Last Updated: Friday, January 18th at 13:00 PST
Transport Canada has Released New Canadian Drone Regulations
Minister Garneau was in Montreal on January 9th to discuss the implementation of regulation for small (250g-25kgs) drones operated within visual line of sight. These rules were highly anticipated and industry experts agree they could impact the industry in a profound way.
These amendments introduce a new Part IX to the CARs (Canadian Aviation Regulations) that establish rules for all RPA (Remotely Piloted Aircraft) weighing between 250 grams (g) and 25 kilograms (kg), as well as a general provision that prohibits RPA of any weight to be flown in a negligent or reckless manner. The weight threshold refers to the maximum take-off weight of the aircraft; it does not include the weight of the system used to control the aircraft. These amendments establish risk-based rules that mitigate the safety risks of RPAS through requirements for the pilot, the product (i.e. the RPAS) and the procedures to follow. The rules are divided into two areas: “basic operations” and “advanced operations.” The rules governing basic operations apply to the operation of RPAS outside of controlled airspace and more than 30 m away from people. The rules governing advanced operations apply to operations in controlled airspace, near people (between 30 m and 5 m of people), flying over people (less than 5 m from people), and within 3 nautical miles (NM) from the centre of an airport or within one NM from the centre of a heliport.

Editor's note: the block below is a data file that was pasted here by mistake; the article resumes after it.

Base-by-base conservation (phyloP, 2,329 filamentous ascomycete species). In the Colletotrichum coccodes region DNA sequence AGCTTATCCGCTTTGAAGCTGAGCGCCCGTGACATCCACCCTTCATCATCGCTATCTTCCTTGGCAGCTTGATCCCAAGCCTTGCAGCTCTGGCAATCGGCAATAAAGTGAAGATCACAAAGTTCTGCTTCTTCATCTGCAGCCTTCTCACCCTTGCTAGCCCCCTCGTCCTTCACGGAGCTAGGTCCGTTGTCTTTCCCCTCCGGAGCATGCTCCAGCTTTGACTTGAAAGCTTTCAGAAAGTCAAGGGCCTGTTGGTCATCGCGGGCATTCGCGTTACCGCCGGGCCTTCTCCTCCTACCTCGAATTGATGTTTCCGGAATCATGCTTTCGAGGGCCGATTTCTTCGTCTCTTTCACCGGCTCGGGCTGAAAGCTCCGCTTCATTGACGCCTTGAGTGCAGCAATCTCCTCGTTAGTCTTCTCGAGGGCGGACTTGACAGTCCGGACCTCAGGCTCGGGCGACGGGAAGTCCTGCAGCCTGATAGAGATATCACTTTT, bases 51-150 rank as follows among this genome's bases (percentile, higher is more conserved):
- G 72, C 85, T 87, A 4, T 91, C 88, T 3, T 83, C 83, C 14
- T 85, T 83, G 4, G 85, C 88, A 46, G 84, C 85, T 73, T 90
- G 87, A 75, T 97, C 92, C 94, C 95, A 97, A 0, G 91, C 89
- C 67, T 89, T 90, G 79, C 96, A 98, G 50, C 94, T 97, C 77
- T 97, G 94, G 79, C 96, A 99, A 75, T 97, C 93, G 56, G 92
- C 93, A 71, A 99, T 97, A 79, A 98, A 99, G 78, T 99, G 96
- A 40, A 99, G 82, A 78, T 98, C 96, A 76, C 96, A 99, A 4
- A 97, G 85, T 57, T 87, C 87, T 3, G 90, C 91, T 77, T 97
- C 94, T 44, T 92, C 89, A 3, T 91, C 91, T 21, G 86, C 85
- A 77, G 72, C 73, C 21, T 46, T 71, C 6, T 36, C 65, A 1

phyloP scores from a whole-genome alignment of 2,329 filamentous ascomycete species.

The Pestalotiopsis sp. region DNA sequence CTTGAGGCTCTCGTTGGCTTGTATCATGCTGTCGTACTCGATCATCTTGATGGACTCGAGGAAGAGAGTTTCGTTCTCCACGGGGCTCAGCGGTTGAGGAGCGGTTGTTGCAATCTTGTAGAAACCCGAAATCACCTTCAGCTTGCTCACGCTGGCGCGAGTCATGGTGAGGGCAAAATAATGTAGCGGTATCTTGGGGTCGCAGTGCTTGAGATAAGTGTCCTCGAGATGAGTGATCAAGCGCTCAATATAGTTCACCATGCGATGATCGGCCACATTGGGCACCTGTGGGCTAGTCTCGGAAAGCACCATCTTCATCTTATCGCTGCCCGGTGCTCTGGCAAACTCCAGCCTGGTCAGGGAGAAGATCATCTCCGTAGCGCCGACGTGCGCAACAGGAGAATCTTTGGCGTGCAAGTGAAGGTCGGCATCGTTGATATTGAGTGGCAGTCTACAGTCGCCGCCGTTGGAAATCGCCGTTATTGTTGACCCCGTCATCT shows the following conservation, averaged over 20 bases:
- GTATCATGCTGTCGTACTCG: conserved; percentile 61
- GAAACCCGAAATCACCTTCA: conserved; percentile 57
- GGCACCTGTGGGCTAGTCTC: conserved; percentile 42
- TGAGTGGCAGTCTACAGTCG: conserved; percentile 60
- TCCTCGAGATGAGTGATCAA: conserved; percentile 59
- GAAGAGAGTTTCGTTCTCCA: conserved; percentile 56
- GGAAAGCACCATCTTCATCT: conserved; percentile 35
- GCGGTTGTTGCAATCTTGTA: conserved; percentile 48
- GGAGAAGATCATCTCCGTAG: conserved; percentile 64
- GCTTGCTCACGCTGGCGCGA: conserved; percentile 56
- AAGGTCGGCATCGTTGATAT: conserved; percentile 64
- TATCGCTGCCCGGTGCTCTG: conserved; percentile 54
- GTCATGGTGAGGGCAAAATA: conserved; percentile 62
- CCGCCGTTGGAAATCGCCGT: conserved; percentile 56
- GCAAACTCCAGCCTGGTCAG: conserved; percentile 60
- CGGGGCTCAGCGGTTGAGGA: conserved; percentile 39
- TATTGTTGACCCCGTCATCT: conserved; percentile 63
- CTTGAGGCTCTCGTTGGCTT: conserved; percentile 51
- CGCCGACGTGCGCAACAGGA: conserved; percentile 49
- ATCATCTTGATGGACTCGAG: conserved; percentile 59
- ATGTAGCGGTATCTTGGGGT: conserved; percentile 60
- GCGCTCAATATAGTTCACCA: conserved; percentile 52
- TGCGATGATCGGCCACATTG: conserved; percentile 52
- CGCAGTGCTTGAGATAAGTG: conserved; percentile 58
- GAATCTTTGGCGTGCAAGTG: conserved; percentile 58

The new rules address three main areas:
- The Pilot
- Now requires individual certification (not covered under company-wide authorization)
- Must demonstrate knowledge by passing an online test for the appropriate category of operations.
- Advanced category applicants must pass an in-person flight review skill assessment
- The Product
- Must be declared by the manufacturer to meet certain standards if used in controlled airspace or within 3NM of airports/registered aerodromes and 1NM of heliports
- Must be operated according to the manufacturer’s guidance (including temperature and maintenance requirements)
- The Procedures
- Operators in both Basic and Advanced category must have
- Site Survey procedures
- Standard Operating Procedures for normal and emergency operations
- a method of tracking flight hours and maintenance
You can read the regulations for yourself here or download the RPAS excerpt here.
More to come! We’re researching and aggregating the key points as quickly as we can.
When it comes to making money with your drone, it all comes down to the payload. Really, the drone is just a tool for putting the camera or another sensor into an area that was too expensive or prohibitive to do otherwise. This is where the drone industry gets exciting. What applications can you dream up using these cool technologies?
Cameras are the most popular type of payload and are typically at least one of the sensors onboard. They can be as small as a keychain like on FPV racing drones or large, cinema-quality cameras with complex gimbal set-ups weighing tens of pounds. Some aircraft can even handle two cameras and have one for pilot orientation and the other geared for a specific purpose such as low light operations, 360 degrees or with zoom capabilities.
This highly versatile piece of tech can be used in agriculture, surveillance, accident scene assessment, wildlife tracking, search and rescue, infrastructure assessments for heat loss or for machinery diagnostics for heat build up.
Synthetic Aperture Radar
The details of how this impressive technology works are a bit beyond this post but the ultimate result is that this sensor can “see” through cloud cover, foliage, even structures. Since it uses a lot of power, it’s currently on large aircraft and satellites and primarily used to do assessments and monitoring of ice caps, earthquakes, resource monitoring, intelligence acquisition etc.